The game's primary survivor mechanic is Permadeth in which the player must maintain their Character's Lift/Health Score above 0 or restart from the beginning. Although Characters have additional Attribute Statistics, any action or event that can reduce the character life/health score is a threat. This includes both combat and non-combat situations.

 

In a Survivor Horror game, I would agree that the primary goal is to invoke fear, followed by satisfaction of surviving threats.  What you can't see can be scarier than what you can. However, many Real-world Phobias based on what one can see: Fear Tight places, Spiders, Snakes, Clowns. We take advantage of the unknown by using the  First Person Perspective to limit the field of view to whats in front of the player. Monsters take many form in several iterations of the creatures found in the top 10 phobias. I personally dont like Spiders, and find great satisfactions in blasting Giant Spiders to bits.

 

In my opinion, a decent Horror game will have some level of Psychological Horror. I refer to this as the Creepiness Factor and this can be done within the Level and Character design (appearence) without any mechanics at work. I personally find someone starring or grinning endlessly for no reasion to be creepy.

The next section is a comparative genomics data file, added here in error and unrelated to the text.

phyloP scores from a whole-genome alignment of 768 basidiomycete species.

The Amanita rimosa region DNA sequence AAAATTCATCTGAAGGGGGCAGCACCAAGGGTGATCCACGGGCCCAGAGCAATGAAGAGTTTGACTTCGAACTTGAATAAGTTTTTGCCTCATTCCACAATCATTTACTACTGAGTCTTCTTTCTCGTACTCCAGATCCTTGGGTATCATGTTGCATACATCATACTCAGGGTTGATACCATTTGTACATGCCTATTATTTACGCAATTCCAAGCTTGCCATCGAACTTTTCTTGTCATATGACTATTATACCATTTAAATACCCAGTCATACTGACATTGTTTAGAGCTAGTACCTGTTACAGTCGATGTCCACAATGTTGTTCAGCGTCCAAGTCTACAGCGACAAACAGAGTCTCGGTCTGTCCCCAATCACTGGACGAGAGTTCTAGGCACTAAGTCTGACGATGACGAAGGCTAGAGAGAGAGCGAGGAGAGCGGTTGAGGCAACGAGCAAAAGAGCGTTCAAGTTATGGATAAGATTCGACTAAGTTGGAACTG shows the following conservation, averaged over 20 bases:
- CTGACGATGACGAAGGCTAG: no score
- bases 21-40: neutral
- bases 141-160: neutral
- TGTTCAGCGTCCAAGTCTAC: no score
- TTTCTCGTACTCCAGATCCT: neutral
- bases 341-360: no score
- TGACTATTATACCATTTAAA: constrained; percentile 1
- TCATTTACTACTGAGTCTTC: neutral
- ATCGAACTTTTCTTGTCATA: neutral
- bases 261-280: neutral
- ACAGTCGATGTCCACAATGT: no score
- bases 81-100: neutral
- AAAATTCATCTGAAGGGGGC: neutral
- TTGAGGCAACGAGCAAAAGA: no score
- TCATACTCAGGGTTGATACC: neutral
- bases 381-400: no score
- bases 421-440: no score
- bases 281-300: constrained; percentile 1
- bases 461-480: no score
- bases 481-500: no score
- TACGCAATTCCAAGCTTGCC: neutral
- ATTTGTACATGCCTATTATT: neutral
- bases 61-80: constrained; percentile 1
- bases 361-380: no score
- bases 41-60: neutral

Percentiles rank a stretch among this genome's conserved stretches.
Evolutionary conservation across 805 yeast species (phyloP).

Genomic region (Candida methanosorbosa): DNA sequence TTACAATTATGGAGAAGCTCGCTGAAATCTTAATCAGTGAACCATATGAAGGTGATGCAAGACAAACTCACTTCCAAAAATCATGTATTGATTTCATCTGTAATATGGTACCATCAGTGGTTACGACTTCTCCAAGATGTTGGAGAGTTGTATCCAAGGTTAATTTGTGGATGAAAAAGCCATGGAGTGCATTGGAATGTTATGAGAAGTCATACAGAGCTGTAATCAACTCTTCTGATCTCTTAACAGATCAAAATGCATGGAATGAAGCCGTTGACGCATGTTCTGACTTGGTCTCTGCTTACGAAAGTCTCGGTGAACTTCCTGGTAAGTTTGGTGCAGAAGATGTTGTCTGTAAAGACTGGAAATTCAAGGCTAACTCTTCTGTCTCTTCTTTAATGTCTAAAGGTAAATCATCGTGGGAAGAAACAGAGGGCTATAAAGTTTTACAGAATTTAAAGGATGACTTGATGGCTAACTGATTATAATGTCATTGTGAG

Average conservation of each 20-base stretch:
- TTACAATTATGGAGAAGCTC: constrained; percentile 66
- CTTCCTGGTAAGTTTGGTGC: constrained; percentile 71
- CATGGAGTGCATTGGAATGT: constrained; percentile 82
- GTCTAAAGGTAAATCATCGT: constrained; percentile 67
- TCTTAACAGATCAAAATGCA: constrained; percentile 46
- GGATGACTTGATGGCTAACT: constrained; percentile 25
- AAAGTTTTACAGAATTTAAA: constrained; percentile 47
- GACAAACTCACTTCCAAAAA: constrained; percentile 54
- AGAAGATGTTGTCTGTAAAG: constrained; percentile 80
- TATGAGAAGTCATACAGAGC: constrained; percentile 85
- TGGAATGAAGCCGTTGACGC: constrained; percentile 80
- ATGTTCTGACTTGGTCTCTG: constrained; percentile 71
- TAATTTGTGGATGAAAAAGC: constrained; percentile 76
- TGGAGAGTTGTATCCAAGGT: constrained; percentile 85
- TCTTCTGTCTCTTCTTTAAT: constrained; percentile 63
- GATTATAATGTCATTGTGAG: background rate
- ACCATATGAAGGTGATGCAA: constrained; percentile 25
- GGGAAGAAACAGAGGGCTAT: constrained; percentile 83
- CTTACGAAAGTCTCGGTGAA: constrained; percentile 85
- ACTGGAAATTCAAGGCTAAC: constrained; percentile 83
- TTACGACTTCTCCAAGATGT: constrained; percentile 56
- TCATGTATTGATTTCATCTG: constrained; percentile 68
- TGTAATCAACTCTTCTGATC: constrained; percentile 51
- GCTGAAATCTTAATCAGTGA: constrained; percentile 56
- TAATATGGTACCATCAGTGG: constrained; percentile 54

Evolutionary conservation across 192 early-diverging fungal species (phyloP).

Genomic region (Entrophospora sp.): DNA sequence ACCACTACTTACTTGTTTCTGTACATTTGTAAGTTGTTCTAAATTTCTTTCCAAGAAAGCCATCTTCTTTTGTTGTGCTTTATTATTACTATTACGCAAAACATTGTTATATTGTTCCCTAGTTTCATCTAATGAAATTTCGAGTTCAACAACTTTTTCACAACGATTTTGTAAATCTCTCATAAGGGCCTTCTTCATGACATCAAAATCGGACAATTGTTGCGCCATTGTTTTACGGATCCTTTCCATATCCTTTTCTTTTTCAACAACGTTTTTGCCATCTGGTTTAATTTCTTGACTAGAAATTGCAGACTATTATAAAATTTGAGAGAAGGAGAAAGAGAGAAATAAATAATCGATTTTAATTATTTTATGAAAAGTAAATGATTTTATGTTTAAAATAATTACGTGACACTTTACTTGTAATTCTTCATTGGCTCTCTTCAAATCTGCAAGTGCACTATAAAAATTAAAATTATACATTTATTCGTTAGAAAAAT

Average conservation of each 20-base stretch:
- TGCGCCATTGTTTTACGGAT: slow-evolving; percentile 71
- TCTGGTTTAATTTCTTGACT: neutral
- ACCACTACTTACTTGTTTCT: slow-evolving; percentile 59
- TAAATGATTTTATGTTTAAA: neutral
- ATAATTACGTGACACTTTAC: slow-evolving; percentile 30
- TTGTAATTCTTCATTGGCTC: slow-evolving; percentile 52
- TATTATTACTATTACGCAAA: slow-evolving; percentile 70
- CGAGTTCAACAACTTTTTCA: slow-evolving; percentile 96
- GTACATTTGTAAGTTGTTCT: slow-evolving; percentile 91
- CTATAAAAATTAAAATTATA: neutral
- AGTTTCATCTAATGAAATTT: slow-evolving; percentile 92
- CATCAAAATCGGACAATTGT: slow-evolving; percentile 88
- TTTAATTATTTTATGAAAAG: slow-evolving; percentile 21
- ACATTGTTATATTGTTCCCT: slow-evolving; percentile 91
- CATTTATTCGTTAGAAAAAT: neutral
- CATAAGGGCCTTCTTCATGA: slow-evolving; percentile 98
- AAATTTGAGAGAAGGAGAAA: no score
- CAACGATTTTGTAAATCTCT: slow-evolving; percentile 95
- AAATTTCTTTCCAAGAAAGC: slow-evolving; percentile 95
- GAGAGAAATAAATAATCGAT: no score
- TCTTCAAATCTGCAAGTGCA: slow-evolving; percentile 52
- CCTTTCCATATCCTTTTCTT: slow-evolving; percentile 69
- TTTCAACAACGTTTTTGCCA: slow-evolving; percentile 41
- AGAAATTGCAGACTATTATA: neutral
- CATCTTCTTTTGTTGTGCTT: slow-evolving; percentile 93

In Topic: Improving player retention in a dungeon runner webgame

27 September 2013 - 08:02 PM

I'm not sure what you mean by Outer Loop. Perhaps you need to use Choke Points.


In Topic: Gameplay or story first?

16 September 2013 - 11:37 PM

If you're at a loss as to what kind of game mechanics you want to use or what to make the overall plot around the characters to be, then its possible these characters are NOT right for a story or a game. I recommend rolling some new characters that inspire a story and game-play the instant you visualize them. If you insist on using these characters, perhaps an online screenplay generator can spark some inspiration.


In Topic: Destroying the world vs saving it

16 September 2013 - 01:50 AM

The popularity of Saving the World suggests it will have more Players. People are generally Good in the real world, and reflect this in their Virtual Avatars. Good and Evil are Factions. Factions inevitably form in a Online Game due to beliefs. Both Factions believe they are Right in their beliefs, while the opposite side is Wrong in theirs. Thus destroying the world can be equally satisfying, depending on your beliefs. In my opinion, the goal shouldn't be to explicitly define Good and Evil, but fuel both points-of-view with enough information for players to choose one of the beliefs and defend it. The success of the game depends on how well you can keep Players engaged, defending their beliefs. A good fire needs fuel, fuel the Conflict my friend.